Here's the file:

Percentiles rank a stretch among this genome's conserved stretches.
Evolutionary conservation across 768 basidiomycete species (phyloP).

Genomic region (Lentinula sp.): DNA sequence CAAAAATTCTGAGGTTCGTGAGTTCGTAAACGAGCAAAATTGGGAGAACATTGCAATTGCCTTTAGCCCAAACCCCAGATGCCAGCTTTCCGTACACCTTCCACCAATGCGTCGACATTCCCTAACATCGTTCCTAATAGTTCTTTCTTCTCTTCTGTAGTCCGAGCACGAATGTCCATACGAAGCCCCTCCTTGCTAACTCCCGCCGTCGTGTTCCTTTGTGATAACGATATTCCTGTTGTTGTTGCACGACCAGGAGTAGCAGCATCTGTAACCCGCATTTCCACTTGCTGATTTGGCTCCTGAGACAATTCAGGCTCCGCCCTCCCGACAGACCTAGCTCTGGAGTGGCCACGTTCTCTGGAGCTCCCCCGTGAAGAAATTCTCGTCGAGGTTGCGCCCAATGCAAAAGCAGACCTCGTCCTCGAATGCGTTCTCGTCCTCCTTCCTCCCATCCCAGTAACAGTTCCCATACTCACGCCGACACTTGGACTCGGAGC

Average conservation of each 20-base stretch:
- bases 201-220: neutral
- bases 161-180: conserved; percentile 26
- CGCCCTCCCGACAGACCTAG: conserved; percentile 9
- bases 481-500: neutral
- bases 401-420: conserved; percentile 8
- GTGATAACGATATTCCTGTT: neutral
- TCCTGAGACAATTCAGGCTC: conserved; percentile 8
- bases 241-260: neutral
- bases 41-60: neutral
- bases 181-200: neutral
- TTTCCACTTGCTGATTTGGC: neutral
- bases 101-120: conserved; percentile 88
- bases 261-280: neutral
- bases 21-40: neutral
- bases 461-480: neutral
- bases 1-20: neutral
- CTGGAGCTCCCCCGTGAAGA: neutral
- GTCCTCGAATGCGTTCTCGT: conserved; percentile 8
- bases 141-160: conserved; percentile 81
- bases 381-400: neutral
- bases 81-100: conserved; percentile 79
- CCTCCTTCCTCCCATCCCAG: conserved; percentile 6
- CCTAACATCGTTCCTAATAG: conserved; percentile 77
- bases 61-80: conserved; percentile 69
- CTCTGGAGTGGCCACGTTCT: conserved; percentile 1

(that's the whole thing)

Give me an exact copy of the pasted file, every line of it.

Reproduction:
Percentiles rank a stretch among this genome's conserved stretches.
Evolutionary conservation across 768 basidiomycete species (phyloP).

Genomic region (Lentinula sp.): DNA sequence CAAAAATTCTGAGGTTCGTGAGTTCGTAAACGAGCAAAATTGGGAGAACATTGCAATTGCCTTTAGCCCAAACCCCAGATGCCAGCTTTCCGTACACCTTCCACCAATGCGTCGACATTCCCTAACATCGTTCCTAATAGTTCTTTCTTCTCTTCTGTAGTCCGAGCACGAATGTCCATACGAAGCCCCTCCTTGCTAACTCCCGCCGTCGTGTTCCTTTGTGATAACGATATTCCTGTTGTTGTTGCACGACCAGGAGTAGCAGCATCTGTAACCCGCATTTCCACTTGCTGATTTGGCTCCTGAGACAATTCAGGCTCCGCCCTCCCGACAGACCTAGCTCTGGAGTGGCCACGTTCTCTGGAGCTCCCCCGTGAAGAAATTCTCGTCGAGGTTGCGCCCAATGCAAAAGCAGACCTCGTCCTCGAATGCGTTCTCGTCCTCCTTCCTCCCATCCCAGTAACAGTTCCCATACTCACGCCGACACTTGGACTCGGAGC

Average conservation of each 20-base stretch:
- bases 201-220: neutral
- bases 161-180: conserved; percentile 26
- CGCCCTCCCGACAGACCTAG: conserved; percentile 9
- bases 481-500: neutral
- bases 401-420: conserved; percentile 8
- GTGATAACGATATTCCTGTT: neutral
- TCCTGAGACAATTCAGGCTC: conserved; percentile 8
- bases 241-260: neutral
- bases 41-60: neutral
- bases 181-200: neutral
- TTTCCACTTGCTGATTTGGC: neutral
- bases 101-120: conserved; percentile 88
- bases 261-280: neutral
- bases 21-40: neutral
- bases 461-480: neutral
- bases 1-20: neutral
- CTGGAGCTCCCCCGTGAAGA: neutral
- GTCCTCGAATGCGTTCTCGT: conserved; percentile 8
- bases 141-160: conserved; percentile 81
- bases 381-400: neutral
- bases 81-100: conserved; percentile 79
- CCTCCTTCCTCCCATCCCAG: conserved; percentile 6
- CCTAACATCGTTCCTAATAG: conserved; percentile 77
- bases 61-80: conserved; percentile 69
- CTCTGGAGTGGCCACGTTCT: conserved; percentile 1